If only life could imitate art, what great fun presidential politics would be.
That's the verdict from Monday night's party at Chasen's, launching Steve Sohmer's novel of presidential politics with all the 1940ish hoopla Hollywood still ascribes to the political genre. So you got red-white-and-blue everything--banners, buttons, even a round paper disk carrying the novel's name, "Favorite Son," and the printed identification "Bookmark."
Substitute agents for the professional pols who hang around nominating conventions and you get the picture. Also the picture on how important the party was, although the real way to tell the event's importance was that Chasen's two princes of protocol, Tommy Gallagher and Ronnie Clint, were both on hand carving and kibitzing.
And, just like politics, one got speeches. Thankfully short but telling ones.
As when Bantam publisher Steve Rubin identified Sohmer as "as close as we can get to a Renaissance man in Hollywood," listing his credits as a TV executive, a motion-picture studio president, a movie producer and the author of a miniseries. (Listen, it's Hollywood. It's not like Renaissance man equals classics scholar.)
"But you know, Sohmer is the kind of guy who actually reads or something," one primo agent explained, saying he'd rather not use his name with that kind of quote. Indeed, only a few of the couple hundred people who crushed in around Chasen's monstrous buffet had read the book.
One who did, power-agent Phil Gersh, was enthusiastically talking to his wife Bea about the book and the lavish party, kidding that "the publisher is paying for it, and they do it real well."
Agents and Agents
Agent Norman Brokaw was more than enthusiastic (since his William Morris agency handled the book). Among other agents (hey, they need a plug, too, and not many of the promised stars showed up) were superior-agent Jeff Berg and New York transplant Ron Bernstein; also a nice touch for any party, a studio head, 20th Century Fox's dapper Barry Diller. Sohmer had worked many years as an NBC exec, and so it was natural that NBC's Brandon and Lilly Tartikoff host the event. Tartikoff said he was surprised that the book was 484 pages, since Sohmer wrote only a few words at NBC--like "Be there," and "Let's all be there," the network's slogans.
Sohmer, who also was president of Columbia Pictures "for one minute," said he was overwhelmed at the early success of the book, and that when it was chosen as a Literary Guild selection, he called Rubin and said, "We're either the smartest or two of the luckiest Jews in New York City."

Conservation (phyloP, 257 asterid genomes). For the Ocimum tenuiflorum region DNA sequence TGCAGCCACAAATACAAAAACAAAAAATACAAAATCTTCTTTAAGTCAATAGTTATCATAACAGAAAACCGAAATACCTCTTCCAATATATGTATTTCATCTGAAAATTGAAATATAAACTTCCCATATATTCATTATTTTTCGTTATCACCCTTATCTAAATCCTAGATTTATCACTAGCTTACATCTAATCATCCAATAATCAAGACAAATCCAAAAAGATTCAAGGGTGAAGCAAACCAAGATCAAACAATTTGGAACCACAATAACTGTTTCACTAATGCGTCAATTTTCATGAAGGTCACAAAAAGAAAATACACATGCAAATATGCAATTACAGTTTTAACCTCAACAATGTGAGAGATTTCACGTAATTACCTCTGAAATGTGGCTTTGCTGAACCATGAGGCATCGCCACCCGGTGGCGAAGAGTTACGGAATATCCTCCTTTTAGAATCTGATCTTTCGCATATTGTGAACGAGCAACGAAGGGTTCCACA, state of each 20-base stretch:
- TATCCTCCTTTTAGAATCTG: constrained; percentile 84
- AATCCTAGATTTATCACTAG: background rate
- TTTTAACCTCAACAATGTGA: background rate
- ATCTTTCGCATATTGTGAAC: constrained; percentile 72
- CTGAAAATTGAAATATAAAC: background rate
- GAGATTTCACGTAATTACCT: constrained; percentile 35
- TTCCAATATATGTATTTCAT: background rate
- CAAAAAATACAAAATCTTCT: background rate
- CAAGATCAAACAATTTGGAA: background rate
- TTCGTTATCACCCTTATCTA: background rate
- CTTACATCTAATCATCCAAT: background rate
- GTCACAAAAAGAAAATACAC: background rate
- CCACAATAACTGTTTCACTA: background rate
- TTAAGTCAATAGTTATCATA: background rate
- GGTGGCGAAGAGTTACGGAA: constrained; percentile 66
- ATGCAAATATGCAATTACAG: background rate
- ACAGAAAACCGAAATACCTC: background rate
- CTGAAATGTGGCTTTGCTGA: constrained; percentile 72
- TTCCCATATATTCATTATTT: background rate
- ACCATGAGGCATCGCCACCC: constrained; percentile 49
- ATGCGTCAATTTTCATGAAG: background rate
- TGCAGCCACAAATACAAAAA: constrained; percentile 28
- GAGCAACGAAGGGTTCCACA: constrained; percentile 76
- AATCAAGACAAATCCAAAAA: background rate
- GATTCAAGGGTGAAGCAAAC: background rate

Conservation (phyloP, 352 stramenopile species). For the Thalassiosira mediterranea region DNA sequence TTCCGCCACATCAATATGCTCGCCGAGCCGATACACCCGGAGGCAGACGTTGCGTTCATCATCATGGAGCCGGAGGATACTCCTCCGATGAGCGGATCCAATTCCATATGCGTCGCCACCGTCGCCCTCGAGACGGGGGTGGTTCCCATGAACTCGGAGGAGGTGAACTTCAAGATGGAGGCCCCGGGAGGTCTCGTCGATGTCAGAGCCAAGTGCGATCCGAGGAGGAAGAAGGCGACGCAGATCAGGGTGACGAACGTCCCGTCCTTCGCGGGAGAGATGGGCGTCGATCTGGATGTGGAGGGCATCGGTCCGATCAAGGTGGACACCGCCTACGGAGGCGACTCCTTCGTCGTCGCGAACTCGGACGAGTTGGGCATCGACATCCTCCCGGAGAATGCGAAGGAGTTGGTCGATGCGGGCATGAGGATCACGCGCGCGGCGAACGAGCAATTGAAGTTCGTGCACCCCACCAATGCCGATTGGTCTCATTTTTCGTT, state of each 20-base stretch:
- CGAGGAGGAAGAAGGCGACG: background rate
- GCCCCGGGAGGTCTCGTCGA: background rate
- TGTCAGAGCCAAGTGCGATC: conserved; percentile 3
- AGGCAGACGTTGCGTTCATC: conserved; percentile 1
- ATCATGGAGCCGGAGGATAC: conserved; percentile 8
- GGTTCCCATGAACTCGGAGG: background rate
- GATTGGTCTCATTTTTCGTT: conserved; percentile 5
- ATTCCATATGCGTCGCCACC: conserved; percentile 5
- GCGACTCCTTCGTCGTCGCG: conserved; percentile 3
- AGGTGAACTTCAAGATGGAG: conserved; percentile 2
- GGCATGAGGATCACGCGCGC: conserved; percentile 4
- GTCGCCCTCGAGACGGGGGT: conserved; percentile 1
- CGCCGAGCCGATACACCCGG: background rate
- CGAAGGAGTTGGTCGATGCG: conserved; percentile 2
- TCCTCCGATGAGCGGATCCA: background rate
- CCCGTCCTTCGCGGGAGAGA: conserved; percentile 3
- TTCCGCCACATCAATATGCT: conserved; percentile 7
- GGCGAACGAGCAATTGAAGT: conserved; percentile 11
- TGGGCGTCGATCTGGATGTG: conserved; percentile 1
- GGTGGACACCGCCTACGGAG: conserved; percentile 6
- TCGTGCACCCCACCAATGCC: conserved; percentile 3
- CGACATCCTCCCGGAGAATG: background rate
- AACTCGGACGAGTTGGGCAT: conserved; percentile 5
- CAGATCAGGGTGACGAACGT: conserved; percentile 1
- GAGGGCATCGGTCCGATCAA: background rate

After the speeches, the party continued. And then everybody got to go home--at a real political convention, one gets to go to the nearest Holiday Inn.
WHO WAS THAT MAN?--Wait, wasn't that the junior former Gov. Brown, Jerry himself, minus his beard, in his favorite of haunts, Lucy's El Adobe? Yes, indeedy, but we've no idea if the shaving precedes a return to electoral politics.
TREAT OR TREATS--SPRINT's first-ever Halloween Costume Gala netted $480,000, all of which will go to benefit special preventive research, intervention and new technology for children at UCLA. Kudos to SPRINT founder and president Nina Lief.
BIG TIME--The State of Israel and its friends in the fashion industry of California get together Nov. 15 to salute the May Co. at the Century Plaza. Kenneth F. Sokol will accept the Israel Peace Medal at the event, which is chaired by Alan Kantrowitz and Alan Klein . . .
Please save the date Jan. 18 when the Women's Division of Israel Bonds celebrates the 40th anniversary of the State of Israel with a party already shaping up as a showstopper. It's chaired by Barbara Belzberg and Linda Rosenberg and has as its theme "The Best of Israel--the best of Robinson's." To be sure, details will follow . . .
And don't forget the annual Hurrah Dinner, benefiting the Center for Public Affairs at USC, set for Nov. 23 at the Century Plaza . . .
Best plans sometimes go awry, so don't expect Kris Kristofferson at the Refugees International benefit Saturday at the Coronet. He's gotten stuck shooting a film, organizers tell us, but they do indeed have Spalding Gray and lots of other talent--and are a class act to let the word out before the curtain goes up.